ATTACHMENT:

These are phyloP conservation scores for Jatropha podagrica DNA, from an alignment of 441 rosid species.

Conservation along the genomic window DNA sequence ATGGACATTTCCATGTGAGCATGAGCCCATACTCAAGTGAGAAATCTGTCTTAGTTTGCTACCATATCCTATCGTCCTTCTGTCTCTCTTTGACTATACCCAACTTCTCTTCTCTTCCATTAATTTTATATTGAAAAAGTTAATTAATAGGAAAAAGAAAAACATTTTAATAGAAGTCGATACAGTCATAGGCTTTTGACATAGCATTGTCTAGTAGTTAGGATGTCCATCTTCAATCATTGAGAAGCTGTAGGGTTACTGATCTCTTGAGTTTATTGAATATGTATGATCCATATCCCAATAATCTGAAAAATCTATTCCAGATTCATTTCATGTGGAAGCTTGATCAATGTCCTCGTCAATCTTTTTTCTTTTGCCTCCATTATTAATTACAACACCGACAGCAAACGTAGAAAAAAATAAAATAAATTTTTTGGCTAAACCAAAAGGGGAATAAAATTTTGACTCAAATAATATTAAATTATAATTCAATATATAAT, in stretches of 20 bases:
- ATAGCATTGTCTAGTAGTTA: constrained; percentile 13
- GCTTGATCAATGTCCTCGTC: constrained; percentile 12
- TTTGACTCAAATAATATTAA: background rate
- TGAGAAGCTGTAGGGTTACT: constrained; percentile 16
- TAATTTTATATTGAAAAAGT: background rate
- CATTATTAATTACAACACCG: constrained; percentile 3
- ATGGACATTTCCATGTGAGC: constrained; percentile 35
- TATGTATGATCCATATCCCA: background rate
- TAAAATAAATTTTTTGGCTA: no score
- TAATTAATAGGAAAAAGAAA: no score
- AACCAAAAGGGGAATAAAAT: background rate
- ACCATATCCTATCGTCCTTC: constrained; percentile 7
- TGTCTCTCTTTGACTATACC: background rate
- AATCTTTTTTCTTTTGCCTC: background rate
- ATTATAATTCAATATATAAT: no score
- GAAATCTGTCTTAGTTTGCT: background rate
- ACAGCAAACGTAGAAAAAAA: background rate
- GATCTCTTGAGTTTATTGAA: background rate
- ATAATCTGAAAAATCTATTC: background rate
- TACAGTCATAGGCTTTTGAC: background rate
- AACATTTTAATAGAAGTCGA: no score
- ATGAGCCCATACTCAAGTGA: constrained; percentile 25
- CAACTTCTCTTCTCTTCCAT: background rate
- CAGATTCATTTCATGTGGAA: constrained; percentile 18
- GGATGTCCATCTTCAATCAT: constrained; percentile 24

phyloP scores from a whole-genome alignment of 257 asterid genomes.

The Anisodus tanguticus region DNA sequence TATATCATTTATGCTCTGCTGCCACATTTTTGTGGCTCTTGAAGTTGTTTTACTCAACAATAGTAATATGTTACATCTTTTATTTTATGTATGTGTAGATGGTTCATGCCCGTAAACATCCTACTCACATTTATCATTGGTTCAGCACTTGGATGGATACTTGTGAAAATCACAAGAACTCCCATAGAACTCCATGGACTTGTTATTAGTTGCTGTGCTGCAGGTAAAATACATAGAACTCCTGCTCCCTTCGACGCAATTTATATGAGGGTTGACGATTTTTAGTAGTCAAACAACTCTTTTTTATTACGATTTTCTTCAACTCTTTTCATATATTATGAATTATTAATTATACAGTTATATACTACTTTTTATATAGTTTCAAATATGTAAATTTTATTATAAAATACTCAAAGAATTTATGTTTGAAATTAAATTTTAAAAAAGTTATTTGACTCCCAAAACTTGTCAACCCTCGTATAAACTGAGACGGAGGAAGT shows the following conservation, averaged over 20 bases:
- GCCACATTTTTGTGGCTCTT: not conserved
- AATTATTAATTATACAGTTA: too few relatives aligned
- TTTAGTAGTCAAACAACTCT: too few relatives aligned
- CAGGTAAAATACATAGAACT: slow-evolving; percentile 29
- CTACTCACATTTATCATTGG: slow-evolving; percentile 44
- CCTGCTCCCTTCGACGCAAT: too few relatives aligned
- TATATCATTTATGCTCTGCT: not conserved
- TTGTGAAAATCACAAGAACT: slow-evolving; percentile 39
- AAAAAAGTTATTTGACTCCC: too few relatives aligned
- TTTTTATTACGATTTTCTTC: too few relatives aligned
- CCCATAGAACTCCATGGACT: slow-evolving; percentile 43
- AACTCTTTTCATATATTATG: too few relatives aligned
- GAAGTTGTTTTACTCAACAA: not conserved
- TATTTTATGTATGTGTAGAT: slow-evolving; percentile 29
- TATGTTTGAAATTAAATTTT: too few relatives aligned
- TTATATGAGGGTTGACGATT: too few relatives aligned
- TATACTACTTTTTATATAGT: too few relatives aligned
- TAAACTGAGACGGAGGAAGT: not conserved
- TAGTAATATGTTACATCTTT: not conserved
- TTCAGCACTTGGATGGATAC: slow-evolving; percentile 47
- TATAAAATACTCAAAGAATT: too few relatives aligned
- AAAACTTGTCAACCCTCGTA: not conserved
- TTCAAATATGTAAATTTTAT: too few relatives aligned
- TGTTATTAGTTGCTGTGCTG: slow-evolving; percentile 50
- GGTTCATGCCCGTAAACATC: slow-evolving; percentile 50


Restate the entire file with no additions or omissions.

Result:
These are phyloP conservation scores for Jatropha podagrica DNA, from an alignment of 441 rosid species.

Conservation along the genomic window DNA sequence ATGGACATTTCCATGTGAGCATGAGCCCATACTCAAGTGAGAAATCTGTCTTAGTTTGCTACCATATCCTATCGTCCTTCTGTCTCTCTTTGACTATACCCAACTTCTCTTCTCTTCCATTAATTTTATATTGAAAAAGTTAATTAATAGGAAAAAGAAAAACATTTTAATAGAAGTCGATACAGTCATAGGCTTTTGACATAGCATTGTCTAGTAGTTAGGATGTCCATCTTCAATCATTGAGAAGCTGTAGGGTTACTGATCTCTTGAGTTTATTGAATATGTATGATCCATATCCCAATAATCTGAAAAATCTATTCCAGATTCATTTCATGTGGAAGCTTGATCAATGTCCTCGTCAATCTTTTTTCTTTTGCCTCCATTATTAATTACAACACCGACAGCAAACGTAGAAAAAAATAAAATAAATTTTTTGGCTAAACCAAAAGGGGAATAAAATTTTGACTCAAATAATATTAAATTATAATTCAATATATAAT, in stretches of 20 bases:
- ATAGCATTGTCTAGTAGTTA: constrained; percentile 13
- GCTTGATCAATGTCCTCGTC: constrained; percentile 12
- TTTGACTCAAATAATATTAA: background rate
- TGAGAAGCTGTAGGGTTACT: constrained; percentile 16
- TAATTTTATATTGAAAAAGT: background rate
- CATTATTAATTACAACACCG: constrained; percentile 3
- ATGGACATTTCCATGTGAGC: constrained; percentile 35
- TATGTATGATCCATATCCCA: background rate
- TAAAATAAATTTTTTGGCTA: no score
- TAATTAATAGGAAAAAGAAA: no score
- AACCAAAAGGGGAATAAAAT: background rate
- ACCATATCCTATCGTCCTTC: constrained; percentile 7
- TGTCTCTCTTTGACTATACC: background rate
- AATCTTTTTTCTTTTGCCTC: background rate
- ATTATAATTCAATATATAAT: no score
- GAAATCTGTCTTAGTTTGCT: background rate
- ACAGCAAACGTAGAAAAAAA: background rate
- GATCTCTTGAGTTTATTGAA: background rate
- ATAATCTGAAAAATCTATTC: background rate
- TACAGTCATAGGCTTTTGAC: background rate
- AACATTTTAATAGAAGTCGA: no score
- ATGAGCCCATACTCAAGTGA: constrained; percentile 25
- CAACTTCTCTTCTCTTCCAT: background rate
- CAGATTCATTTCATGTGGAA: constrained; percentile 18
- GGATGTCCATCTTCAATCAT: constrained; percentile 24

phyloP scores from a whole-genome alignment of 257 asterid genomes.

The Anisodus tanguticus region DNA sequence TATATCATTTATGCTCTGCTGCCACATTTTTGTGGCTCTTGAAGTTGTTTTACTCAACAATAGTAATATGTTACATCTTTTATTTTATGTATGTGTAGATGGTTCATGCCCGTAAACATCCTACTCACATTTATCATTGGTTCAGCACTTGGATGGATACTTGTGAAAATCACAAGAACTCCCATAGAACTCCATGGACTTGTTATTAGTTGCTGTGCTGCAGGTAAAATACATAGAACTCCTGCTCCCTTCGACGCAATTTATATGAGGGTTGACGATTTTTAGTAGTCAAACAACTCTTTTTTATTACGATTTTCTTCAACTCTTTTCATATATTATGAATTATTAATTATACAGTTATATACTACTTTTTATATAGTTTCAAATATGTAAATTTTATTATAAAATACTCAAAGAATTTATGTTTGAAATTAAATTTTAAAAAAGTTATTTGACTCCCAAAACTTGTCAACCCTCGTATAAACTGAGACGGAGGAAGT shows the following conservation, averaged over 20 bases:
- GCCACATTTTTGTGGCTCTT: not conserved
- AATTATTAATTATACAGTTA: too few relatives aligned
- TTTAGTAGTCAAACAACTCT: too few relatives aligned
- CAGGTAAAATACATAGAACT: slow-evolving; percentile 29
- CTACTCACATTTATCATTGG: slow-evolving; percentile 44
- CCTGCTCCCTTCGACGCAAT: too few relatives aligned
- TATATCATTTATGCTCTGCT: not conserved
- TTGTGAAAATCACAAGAACT: slow-evolving; percentile 39
- AAAAAAGTTATTTGACTCCC: too few relatives aligned
- TTTTTATTACGATTTTCTTC: too few relatives aligned
- CCCATAGAACTCCATGGACT: slow-evolving; percentile 43
- AACTCTTTTCATATATTATG: too few relatives aligned
- GAAGTTGTTTTACTCAACAA: not conserved
- TATTTTATGTATGTGTAGAT: slow-evolving; percentile 29
- TATGTTTGAAATTAAATTTT: too few relatives aligned
- TTATATGAGGGTTGACGATT: too few relatives aligned
- TATACTACTTTTTATATAGT: too few relatives aligned
- TAAACTGAGACGGAGGAAGT: not conserved
- TAGTAATATGTTACATCTTT: not conserved
- TTCAGCACTTGGATGGATAC: slow-evolving; percentile 47
- TATAAAATACTCAAAGAATT: too few relatives aligned
- AAAACTTGTCAACCCTCGTA: not conserved
- TTCAAATATGTAAATTTTAT: too few relatives aligned
- TGTTATTAGTTGCTGTGCTG: slow-evolving; percentile 50
- GGTTCATGCCCGTAAACATC: slow-evolving; percentile 50